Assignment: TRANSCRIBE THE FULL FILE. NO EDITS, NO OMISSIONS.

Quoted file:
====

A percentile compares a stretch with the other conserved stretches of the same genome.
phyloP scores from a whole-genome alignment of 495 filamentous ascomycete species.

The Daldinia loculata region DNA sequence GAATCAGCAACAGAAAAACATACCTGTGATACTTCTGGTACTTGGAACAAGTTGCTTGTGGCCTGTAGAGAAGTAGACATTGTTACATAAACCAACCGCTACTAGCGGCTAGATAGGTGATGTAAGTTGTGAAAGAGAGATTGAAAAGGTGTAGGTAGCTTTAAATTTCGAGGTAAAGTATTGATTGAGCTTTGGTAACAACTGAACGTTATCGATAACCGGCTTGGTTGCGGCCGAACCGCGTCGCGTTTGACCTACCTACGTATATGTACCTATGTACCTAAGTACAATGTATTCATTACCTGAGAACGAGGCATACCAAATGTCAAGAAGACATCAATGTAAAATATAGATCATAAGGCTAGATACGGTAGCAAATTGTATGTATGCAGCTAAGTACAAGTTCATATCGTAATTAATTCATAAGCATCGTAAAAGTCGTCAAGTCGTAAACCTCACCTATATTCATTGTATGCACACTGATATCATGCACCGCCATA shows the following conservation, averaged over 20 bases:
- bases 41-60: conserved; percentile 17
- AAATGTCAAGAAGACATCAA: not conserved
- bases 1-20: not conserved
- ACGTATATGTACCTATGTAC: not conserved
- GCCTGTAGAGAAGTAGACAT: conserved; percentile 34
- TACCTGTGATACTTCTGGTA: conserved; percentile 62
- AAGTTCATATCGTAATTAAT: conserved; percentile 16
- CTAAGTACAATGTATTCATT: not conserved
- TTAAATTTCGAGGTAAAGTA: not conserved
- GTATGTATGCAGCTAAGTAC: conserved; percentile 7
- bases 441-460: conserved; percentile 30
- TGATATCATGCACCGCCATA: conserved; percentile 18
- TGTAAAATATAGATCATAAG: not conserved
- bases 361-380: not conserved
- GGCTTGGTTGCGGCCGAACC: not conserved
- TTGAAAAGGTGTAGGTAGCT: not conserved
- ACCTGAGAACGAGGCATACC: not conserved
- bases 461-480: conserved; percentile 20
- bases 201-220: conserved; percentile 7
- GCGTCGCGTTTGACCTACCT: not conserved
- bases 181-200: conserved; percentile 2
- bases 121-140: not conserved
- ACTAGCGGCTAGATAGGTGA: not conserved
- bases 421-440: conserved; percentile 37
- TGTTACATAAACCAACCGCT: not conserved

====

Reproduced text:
A percentile compares a stretch with the other conserved stretches of the same genome.
phyloP scores from a whole-genome alignment of 495 filamentous ascomycete species.

The Daldinia loculata region DNA sequence GAATCAGCAACAGAAAAACATACCTGTGATACTTCTGGTACTTGGAACAAGTTGCTTGTGGCCTGTAGAGAAGTAGACATTGTTACATAAACCAACCGCTACTAGCGGCTAGATAGGTGATGTAAGTTGTGAAAGAGAGATTGAAAAGGTGTAGGTAGCTTTAAATTTCGAGGTAAAGTATTGATTGAGCTTTGGTAACAACTGAACGTTATCGATAACCGGCTTGGTTGCGGCCGAACCGCGTCGCGTTTGACCTACCTACGTATATGTACCTATGTACCTAAGTACAATGTATTCATTACCTGAGAACGAGGCATACCAAATGTCAAGAAGACATCAATGTAAAATATAGATCATAAGGCTAGATACGGTAGCAAATTGTATGTATGCAGCTAAGTACAAGTTCATATCGTAATTAATTCATAAGCATCGTAAAAGTCGTCAAGTCGTAAACCTCACCTATATTCATTGTATGCACACTGATATCATGCACCGCCATA shows the following conservation, averaged over 20 bases:
- bases 41-60: conserved; percentile 17
- AAATGTCAAGAAGACATCAA: not conserved
- bases 1-20: not conserved
- ACGTATATGTACCTATGTAC: not conserved
- GCCTGTAGAGAAGTAGACAT: conserved; percentile 34
- TACCTGTGATACTTCTGGTA: conserved; percentile 62
- AAGTTCATATCGTAATTAAT: conserved; percentile 16
- CTAAGTACAATGTATTCATT: not conserved
- TTAAATTTCGAGGTAAAGTA: not conserved
- GTATGTATGCAGCTAAGTAC: conserved; percentile 7
- bases 441-460: conserved; percentile 30
- TGATATCATGCACCGCCATA: conserved; percentile 18
- TGTAAAATATAGATCATAAG: not conserved
- bases 361-380: not conserved
- GGCTTGGTTGCGGCCGAACC: not conserved
- TTGAAAAGGTGTAGGTAGCT: not conserved
- ACCTGAGAACGAGGCATACC: not conserved
- bases 461-480: conserved; percentile 20
- bases 201-220: conserved; percentile 7
- GCGTCGCGTTTGACCTACCT: not conserved
- bases 181-200: conserved; percentile 2
- bases 121-140: not conserved
- ACTAGCGGCTAGATAGGTGA: not conserved
- bases 421-440: conserved; percentile 37
- TGTTACATAAACCAACCGCT: not conserved